My point therefore is that the context for the production of knowledge should at least be considered by everybody as a necessary moment of any research, a moment of reflexivity in which we think about our own categories and models and our own social locations to understand and explain our production of knowledge. To gain consciousness of such an epistemological situation would unquestionably make our research processes not only more explicit and scientific but also more honest. (p. 43)
That pulled me up somewhat. Perhaps such awareness comes more easily in one’s early years of exploration. Over time one can fall into a routine that takes one further away from the initial reasons for one’s interests and fresh awareness of the different actors one meets. But the routine should also mean one is in a better position to have a deeper awareness of where hypotheses, agreements and disagreements are ultimately coming from.
Part 2. History, Historiography and Archaeology
Łukasz Niesiolowski-Spanò’s essay builds on TLT’s 1974 dissertation on the patriarchal narratives. He begins with the significance of that work:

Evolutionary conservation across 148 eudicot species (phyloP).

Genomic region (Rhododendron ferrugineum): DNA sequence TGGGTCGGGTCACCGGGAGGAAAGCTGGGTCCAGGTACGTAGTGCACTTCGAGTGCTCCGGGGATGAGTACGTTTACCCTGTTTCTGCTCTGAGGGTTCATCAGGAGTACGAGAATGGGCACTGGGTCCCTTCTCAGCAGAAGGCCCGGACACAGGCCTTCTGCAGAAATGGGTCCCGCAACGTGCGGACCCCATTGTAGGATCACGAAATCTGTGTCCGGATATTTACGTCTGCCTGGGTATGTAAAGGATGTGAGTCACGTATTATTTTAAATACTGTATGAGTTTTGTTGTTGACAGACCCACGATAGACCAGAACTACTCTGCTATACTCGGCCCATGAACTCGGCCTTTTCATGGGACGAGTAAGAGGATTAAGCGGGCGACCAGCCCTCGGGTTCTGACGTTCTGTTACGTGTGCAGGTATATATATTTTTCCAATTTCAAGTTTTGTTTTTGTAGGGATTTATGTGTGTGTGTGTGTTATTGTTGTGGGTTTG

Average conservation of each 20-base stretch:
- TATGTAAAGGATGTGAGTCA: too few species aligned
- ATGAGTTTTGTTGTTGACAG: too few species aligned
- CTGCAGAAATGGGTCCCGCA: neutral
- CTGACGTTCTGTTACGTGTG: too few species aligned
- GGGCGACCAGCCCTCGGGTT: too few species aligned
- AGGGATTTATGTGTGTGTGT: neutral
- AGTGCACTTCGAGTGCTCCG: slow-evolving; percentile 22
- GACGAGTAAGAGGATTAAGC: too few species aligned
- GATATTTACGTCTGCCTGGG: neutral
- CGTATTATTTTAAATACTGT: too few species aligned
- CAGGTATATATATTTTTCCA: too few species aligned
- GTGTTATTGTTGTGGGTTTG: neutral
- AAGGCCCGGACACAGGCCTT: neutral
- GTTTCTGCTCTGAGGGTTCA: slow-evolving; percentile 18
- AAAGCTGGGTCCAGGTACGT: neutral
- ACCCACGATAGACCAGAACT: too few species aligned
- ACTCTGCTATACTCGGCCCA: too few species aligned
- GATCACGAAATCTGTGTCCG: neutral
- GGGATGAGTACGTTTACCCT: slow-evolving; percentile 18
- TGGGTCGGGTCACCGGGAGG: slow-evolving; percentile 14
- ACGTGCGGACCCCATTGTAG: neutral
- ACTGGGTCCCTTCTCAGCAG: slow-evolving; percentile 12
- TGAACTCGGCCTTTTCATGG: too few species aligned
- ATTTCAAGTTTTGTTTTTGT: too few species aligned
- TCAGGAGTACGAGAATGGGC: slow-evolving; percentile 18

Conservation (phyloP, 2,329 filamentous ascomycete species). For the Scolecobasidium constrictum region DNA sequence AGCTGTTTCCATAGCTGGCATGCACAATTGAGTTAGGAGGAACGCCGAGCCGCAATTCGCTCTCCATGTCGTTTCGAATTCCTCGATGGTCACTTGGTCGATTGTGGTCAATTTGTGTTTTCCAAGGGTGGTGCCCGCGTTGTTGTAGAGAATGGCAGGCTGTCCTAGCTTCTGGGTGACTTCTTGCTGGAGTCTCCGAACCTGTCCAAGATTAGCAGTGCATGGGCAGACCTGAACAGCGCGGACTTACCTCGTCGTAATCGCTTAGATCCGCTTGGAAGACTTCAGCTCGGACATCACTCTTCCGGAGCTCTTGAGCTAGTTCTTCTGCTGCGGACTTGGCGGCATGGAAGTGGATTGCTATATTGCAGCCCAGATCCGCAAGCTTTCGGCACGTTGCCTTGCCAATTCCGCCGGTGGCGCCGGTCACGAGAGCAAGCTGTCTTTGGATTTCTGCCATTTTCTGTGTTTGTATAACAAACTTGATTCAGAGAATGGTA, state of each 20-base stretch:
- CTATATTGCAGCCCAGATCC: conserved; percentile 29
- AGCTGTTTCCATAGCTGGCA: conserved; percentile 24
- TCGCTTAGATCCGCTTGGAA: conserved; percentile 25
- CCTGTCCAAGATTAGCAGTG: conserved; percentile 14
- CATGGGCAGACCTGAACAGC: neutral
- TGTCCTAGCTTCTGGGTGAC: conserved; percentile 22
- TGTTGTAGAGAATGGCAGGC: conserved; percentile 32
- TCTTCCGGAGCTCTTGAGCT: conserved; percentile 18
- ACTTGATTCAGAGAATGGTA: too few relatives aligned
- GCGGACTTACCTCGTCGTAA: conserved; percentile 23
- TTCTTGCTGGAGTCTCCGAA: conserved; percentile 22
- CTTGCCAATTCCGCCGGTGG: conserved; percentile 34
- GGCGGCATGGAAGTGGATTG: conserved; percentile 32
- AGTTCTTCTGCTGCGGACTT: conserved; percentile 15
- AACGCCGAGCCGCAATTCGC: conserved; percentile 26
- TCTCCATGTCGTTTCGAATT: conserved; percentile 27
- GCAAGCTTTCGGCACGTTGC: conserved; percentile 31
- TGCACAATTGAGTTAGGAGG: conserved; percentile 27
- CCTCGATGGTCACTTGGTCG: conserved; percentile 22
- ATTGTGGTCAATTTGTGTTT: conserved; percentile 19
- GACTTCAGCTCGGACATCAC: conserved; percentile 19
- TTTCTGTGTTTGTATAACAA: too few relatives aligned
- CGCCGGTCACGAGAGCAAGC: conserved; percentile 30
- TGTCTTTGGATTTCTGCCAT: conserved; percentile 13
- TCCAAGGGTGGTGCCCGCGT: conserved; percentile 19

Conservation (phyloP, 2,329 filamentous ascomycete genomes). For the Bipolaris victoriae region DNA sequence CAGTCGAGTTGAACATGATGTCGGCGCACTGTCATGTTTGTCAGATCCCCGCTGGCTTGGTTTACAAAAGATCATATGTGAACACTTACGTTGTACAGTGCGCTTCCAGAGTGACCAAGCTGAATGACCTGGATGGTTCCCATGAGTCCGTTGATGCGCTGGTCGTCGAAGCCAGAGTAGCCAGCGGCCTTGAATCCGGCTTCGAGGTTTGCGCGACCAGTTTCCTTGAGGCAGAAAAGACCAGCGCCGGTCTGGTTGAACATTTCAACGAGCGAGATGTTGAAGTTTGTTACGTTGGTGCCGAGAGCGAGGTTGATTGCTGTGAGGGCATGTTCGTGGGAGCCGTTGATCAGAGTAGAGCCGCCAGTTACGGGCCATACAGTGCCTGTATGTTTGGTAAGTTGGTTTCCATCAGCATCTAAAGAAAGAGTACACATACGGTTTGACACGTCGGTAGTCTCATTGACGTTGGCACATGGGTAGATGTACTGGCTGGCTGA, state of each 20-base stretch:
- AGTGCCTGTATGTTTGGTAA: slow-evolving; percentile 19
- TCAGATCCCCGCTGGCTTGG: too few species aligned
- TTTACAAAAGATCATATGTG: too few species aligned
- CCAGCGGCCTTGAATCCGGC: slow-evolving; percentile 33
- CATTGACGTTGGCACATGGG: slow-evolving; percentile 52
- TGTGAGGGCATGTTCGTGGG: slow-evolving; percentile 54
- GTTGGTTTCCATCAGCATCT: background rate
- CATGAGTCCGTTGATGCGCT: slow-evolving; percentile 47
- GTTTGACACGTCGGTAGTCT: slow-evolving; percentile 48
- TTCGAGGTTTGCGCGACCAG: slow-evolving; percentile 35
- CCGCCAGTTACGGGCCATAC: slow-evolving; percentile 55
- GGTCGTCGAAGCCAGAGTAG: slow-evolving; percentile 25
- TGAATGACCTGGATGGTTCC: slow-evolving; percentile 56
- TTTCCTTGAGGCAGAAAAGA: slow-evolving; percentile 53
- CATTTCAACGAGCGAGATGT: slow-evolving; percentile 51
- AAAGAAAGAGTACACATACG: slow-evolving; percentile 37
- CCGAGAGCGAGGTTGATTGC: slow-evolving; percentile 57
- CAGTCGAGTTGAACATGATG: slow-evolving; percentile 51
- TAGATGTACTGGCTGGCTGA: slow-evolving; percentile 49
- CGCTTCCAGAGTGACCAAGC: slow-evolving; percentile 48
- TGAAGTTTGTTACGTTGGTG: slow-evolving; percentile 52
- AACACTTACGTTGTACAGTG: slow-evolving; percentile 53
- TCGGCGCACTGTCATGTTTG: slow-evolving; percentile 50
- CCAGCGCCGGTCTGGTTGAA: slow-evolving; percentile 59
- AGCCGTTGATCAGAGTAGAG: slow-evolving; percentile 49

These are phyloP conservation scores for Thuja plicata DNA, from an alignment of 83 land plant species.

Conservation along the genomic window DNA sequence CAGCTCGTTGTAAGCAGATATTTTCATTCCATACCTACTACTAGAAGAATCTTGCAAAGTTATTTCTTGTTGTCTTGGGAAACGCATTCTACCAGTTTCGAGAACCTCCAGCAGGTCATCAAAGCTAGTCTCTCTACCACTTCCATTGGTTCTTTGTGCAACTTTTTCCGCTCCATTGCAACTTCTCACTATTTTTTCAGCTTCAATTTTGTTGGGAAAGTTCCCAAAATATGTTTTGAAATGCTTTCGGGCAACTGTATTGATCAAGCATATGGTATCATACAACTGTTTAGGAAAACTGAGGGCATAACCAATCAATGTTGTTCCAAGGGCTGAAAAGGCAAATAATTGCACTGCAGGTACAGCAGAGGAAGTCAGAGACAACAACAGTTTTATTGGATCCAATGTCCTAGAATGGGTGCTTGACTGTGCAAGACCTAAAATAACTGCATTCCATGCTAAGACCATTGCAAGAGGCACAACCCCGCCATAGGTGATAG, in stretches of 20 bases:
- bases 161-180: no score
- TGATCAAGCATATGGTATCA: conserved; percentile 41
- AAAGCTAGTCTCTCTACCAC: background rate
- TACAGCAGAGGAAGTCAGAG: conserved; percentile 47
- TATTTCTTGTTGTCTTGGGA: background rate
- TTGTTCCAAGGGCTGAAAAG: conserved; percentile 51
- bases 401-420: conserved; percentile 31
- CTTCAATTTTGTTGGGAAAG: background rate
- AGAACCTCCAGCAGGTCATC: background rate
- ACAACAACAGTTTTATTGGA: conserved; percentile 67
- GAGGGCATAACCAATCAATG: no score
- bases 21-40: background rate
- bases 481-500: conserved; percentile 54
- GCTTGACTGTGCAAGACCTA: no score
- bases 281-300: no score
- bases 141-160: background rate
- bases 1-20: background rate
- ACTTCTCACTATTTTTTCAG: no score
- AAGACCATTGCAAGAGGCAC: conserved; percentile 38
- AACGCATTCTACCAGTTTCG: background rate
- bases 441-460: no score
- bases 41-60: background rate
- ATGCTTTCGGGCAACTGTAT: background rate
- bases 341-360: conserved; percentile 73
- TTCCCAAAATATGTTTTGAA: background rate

One of the most important achievements of Thomas L. Thompson was the falsification of the hypothesis of the historical validity of the context of the patriarchal narratives in Genesis. His seminal book (Thompson 1974), next to the work of John Van Seters (1975), changed the scholarly paradigm for good. After publication of these two studies, it was practically impossible to claim – in line with the scholarly consensus – that narratives about the Patriarchs in Genesis contain any traces of the historical memory originating in the Bronze Age.
One might say that Thompson’s ground-breaking study is dominated by pars destruens, it being argumentation against the former scholarly paradigm. (p. 49)
Niesiolowski-Spanò searches for the historical setting that best accounts for the changing narratives of the Esau-Jacob stories and finds the Maccabean period the best fit for the Genesis stories. (TLT had demonstrated why they certainly could not have originated as Bronze Age historical memories.)
Hamdan Taha and Gerrit van der Kooij write an instructive essay about the archaeology of Shechem. They address the roles of the various stakeholders (not only the archaeologists but also the local community and interested visitors and tourists), the historical role not only religious bias has played but also political bias. The archaeological work is thrown into relief against the backdrop of awareness of historical narratives as functioning to provide self-identities rather than genuine and disinterested documentation of the real past.
[A]rchaeology became a discipline that tries to produce a defensible (and non-refutable) view of a historical reality, independent from textual information, especially if the texts are difficult to read as historical sources.